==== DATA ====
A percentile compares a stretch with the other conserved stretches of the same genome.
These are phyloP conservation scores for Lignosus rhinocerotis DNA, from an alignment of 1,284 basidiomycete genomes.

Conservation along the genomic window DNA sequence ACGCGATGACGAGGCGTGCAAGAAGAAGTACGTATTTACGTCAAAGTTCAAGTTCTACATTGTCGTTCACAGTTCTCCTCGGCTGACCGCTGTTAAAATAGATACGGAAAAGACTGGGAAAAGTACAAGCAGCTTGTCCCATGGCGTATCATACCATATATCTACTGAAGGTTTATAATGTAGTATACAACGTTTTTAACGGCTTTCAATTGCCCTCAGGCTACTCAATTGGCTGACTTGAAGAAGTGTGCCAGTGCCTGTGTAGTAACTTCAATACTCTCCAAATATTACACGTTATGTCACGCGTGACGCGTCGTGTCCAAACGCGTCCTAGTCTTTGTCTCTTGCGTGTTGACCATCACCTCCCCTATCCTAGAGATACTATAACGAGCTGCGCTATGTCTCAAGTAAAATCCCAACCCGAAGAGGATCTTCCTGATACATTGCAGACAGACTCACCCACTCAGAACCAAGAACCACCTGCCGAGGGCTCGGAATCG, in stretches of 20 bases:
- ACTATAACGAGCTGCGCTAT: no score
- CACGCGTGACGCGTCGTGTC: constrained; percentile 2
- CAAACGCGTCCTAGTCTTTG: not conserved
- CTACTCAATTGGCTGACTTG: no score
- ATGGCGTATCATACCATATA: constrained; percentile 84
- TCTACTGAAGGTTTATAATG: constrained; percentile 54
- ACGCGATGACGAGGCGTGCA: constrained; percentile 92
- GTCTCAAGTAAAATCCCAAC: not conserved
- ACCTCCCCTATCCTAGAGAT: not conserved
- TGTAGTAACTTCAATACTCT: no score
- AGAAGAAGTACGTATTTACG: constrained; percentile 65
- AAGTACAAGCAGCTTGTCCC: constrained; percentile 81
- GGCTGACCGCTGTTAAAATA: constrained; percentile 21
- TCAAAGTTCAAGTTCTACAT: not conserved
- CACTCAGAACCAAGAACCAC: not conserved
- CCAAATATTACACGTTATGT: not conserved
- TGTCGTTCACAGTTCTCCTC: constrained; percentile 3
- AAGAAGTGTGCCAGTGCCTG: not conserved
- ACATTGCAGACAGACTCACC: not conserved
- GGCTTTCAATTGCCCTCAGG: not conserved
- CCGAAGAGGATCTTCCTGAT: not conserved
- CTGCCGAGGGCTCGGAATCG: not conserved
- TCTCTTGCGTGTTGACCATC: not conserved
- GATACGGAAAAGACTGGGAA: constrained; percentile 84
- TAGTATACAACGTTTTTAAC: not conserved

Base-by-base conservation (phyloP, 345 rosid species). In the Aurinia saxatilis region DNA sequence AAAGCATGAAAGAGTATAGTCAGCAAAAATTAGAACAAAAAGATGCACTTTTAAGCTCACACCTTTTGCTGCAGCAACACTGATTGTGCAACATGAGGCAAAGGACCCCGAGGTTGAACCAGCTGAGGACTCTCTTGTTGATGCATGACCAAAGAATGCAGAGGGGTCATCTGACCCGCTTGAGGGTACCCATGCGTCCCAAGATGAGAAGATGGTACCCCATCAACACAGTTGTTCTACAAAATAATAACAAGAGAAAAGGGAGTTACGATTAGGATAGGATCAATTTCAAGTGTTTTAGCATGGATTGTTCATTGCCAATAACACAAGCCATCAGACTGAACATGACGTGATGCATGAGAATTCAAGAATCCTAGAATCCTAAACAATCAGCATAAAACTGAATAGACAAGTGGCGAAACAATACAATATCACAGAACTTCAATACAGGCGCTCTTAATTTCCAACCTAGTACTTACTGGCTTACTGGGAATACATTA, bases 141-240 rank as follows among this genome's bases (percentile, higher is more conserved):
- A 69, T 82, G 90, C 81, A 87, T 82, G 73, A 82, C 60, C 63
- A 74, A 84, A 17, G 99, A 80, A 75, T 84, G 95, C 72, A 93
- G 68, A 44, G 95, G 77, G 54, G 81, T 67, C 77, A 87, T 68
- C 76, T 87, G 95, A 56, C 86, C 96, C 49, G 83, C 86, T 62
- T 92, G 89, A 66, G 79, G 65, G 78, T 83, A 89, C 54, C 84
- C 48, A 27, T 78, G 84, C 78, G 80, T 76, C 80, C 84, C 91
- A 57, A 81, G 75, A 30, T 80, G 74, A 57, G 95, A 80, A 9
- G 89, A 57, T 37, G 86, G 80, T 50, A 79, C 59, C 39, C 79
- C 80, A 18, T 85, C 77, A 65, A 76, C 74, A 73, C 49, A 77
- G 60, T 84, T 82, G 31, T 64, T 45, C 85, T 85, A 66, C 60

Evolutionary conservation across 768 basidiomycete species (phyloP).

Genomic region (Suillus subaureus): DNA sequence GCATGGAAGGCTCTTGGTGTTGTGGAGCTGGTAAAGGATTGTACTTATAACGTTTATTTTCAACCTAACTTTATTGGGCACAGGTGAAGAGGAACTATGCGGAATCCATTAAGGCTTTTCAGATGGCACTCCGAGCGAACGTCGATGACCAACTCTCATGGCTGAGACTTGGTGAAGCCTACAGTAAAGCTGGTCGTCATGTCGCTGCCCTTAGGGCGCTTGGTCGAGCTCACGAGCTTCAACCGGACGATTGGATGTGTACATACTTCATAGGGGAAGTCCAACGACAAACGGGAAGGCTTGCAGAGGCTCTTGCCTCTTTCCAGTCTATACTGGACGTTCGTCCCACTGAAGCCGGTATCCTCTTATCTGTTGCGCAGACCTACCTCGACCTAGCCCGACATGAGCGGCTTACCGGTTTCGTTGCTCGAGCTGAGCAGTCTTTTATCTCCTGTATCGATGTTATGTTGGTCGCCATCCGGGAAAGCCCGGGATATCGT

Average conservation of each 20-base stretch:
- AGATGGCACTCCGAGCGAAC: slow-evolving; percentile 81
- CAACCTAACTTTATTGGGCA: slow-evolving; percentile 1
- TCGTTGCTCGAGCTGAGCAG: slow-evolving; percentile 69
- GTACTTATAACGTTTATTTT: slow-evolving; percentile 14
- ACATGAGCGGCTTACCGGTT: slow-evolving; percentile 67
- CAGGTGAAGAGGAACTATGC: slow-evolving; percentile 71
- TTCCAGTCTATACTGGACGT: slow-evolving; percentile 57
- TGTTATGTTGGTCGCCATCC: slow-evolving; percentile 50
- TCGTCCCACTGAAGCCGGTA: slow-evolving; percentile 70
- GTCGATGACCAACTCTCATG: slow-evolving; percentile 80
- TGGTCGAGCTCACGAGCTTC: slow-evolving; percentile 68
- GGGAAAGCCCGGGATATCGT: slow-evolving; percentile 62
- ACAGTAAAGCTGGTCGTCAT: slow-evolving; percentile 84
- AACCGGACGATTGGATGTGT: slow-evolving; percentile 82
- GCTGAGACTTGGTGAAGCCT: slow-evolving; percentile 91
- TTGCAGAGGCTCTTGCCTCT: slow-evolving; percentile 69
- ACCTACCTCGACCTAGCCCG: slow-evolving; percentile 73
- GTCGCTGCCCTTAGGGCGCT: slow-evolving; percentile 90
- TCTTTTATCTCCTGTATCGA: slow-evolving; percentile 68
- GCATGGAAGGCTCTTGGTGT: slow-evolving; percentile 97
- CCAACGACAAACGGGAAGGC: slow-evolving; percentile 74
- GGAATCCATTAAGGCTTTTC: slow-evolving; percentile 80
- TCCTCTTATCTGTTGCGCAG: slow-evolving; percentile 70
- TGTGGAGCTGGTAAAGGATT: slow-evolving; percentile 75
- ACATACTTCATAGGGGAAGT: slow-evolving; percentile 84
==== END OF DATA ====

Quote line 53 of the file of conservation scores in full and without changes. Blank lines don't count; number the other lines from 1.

- TGGTCGAGCTCACGAGCTTC: slow-evolving; percentile 68